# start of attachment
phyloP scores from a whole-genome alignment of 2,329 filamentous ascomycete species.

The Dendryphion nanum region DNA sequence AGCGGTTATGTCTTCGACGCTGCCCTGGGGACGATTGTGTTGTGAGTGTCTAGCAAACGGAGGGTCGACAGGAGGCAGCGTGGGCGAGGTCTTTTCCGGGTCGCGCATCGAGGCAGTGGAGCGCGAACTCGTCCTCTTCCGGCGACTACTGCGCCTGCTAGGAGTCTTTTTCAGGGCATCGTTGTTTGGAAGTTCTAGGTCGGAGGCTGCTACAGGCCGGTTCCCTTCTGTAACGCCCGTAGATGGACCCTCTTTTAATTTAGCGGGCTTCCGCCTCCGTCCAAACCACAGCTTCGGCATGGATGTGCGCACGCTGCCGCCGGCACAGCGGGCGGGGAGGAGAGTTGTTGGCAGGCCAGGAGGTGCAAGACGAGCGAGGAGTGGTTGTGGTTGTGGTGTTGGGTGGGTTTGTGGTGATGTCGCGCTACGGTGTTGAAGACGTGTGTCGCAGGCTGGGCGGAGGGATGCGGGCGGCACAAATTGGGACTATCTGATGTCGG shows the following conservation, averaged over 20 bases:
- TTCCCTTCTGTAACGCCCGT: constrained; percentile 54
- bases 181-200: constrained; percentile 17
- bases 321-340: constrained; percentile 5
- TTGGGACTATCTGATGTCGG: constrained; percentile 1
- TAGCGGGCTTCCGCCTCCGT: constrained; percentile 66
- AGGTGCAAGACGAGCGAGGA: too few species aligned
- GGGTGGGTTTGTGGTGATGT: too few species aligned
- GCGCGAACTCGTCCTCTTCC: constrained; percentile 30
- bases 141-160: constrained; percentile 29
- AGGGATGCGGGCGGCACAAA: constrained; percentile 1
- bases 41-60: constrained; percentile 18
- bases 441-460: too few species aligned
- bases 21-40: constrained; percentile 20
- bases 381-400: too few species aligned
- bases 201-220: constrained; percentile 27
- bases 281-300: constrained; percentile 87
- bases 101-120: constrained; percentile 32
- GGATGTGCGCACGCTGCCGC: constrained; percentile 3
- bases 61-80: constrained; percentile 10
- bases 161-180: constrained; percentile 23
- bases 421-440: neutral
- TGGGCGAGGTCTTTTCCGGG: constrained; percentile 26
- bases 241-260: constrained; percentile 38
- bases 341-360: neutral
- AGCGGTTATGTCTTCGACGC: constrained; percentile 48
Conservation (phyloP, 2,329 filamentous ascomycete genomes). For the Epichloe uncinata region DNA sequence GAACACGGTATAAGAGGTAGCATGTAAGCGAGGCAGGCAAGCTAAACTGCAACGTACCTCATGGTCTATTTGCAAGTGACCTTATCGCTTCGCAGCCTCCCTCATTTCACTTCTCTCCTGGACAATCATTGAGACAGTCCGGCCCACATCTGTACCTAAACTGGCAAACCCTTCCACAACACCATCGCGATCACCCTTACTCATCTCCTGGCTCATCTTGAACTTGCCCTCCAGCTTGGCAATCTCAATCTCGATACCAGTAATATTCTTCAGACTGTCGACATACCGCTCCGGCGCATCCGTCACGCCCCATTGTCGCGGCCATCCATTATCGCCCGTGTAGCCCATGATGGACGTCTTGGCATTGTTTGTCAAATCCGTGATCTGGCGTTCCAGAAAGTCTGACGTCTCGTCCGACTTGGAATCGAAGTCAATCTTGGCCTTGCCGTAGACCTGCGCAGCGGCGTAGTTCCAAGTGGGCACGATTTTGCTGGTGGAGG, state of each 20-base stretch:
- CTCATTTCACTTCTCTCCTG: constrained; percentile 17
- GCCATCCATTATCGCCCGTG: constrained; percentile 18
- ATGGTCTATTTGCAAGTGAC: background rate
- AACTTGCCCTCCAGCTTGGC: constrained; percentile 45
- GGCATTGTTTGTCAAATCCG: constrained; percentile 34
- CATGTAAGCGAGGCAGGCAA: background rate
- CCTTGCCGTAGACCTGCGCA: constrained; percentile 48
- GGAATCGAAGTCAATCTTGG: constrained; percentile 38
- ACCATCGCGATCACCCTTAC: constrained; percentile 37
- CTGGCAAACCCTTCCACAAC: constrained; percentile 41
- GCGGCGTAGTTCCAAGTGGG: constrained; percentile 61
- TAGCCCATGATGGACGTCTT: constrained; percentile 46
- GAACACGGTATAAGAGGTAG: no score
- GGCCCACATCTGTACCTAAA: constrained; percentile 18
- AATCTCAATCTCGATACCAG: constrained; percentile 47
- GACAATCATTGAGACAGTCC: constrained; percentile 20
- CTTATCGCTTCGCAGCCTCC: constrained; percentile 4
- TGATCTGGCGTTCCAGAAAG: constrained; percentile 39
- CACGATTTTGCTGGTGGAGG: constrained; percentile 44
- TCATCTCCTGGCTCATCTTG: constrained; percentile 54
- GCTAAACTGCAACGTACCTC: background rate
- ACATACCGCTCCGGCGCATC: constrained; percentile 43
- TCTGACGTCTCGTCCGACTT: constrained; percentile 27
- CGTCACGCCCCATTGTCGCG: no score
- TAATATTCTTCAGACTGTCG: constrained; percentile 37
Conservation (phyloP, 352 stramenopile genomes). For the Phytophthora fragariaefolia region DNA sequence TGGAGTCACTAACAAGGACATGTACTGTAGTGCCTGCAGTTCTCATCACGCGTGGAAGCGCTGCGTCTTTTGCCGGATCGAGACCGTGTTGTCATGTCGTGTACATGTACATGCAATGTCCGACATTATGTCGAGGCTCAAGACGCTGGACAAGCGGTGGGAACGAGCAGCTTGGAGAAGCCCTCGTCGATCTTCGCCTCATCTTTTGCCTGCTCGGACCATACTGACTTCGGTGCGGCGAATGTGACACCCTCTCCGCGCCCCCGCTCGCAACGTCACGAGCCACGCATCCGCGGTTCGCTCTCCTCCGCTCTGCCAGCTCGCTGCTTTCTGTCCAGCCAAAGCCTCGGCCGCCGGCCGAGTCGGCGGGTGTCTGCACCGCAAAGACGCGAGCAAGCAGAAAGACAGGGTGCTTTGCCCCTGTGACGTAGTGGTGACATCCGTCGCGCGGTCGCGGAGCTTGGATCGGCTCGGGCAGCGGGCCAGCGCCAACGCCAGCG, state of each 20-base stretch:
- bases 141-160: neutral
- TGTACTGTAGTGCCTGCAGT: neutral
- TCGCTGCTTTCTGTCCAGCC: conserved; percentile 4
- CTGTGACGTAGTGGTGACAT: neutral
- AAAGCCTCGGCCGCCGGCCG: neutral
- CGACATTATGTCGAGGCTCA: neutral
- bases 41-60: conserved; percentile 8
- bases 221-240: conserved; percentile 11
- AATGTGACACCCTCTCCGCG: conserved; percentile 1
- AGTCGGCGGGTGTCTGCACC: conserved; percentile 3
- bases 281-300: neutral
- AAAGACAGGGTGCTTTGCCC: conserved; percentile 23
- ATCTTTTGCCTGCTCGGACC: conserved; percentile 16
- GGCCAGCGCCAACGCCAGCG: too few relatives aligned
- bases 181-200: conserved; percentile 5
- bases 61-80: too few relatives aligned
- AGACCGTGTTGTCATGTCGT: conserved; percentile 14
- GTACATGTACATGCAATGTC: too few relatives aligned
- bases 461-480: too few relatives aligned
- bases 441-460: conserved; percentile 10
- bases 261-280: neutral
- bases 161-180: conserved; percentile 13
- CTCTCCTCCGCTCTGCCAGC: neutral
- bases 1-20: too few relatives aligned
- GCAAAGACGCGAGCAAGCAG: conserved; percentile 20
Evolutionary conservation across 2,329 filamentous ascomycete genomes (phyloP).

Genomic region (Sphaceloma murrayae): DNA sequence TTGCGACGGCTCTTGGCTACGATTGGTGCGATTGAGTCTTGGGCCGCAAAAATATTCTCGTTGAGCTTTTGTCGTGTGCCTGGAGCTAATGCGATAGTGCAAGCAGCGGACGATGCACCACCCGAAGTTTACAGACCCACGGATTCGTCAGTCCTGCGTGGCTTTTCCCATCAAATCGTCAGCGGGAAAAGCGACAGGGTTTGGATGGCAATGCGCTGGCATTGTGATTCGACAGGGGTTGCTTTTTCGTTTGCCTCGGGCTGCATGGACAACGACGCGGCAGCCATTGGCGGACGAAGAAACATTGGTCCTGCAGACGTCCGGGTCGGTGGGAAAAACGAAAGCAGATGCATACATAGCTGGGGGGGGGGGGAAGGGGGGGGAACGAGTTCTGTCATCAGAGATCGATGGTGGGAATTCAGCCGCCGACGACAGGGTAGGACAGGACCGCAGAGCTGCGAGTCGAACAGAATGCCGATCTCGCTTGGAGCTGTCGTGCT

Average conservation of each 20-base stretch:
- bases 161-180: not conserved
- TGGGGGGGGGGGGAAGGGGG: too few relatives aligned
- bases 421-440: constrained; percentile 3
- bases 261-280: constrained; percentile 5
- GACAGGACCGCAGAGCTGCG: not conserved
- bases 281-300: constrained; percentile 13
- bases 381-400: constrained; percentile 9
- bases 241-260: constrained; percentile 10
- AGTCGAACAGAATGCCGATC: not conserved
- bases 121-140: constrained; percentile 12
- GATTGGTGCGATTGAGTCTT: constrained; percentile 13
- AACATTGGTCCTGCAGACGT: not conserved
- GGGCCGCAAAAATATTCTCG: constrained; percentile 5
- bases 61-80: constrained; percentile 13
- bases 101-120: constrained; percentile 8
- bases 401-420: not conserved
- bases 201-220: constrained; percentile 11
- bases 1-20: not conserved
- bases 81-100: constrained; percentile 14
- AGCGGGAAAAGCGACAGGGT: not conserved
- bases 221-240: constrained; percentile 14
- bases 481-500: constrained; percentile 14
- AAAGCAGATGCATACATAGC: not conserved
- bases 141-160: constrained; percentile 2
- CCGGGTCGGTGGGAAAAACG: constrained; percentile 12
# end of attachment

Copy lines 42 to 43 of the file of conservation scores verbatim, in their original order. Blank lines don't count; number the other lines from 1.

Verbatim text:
- GGCCCACATCTGTACCTAAA: constrained; percentile 18
- AATCTCAATCTCGATACCAG: constrained; percentile 47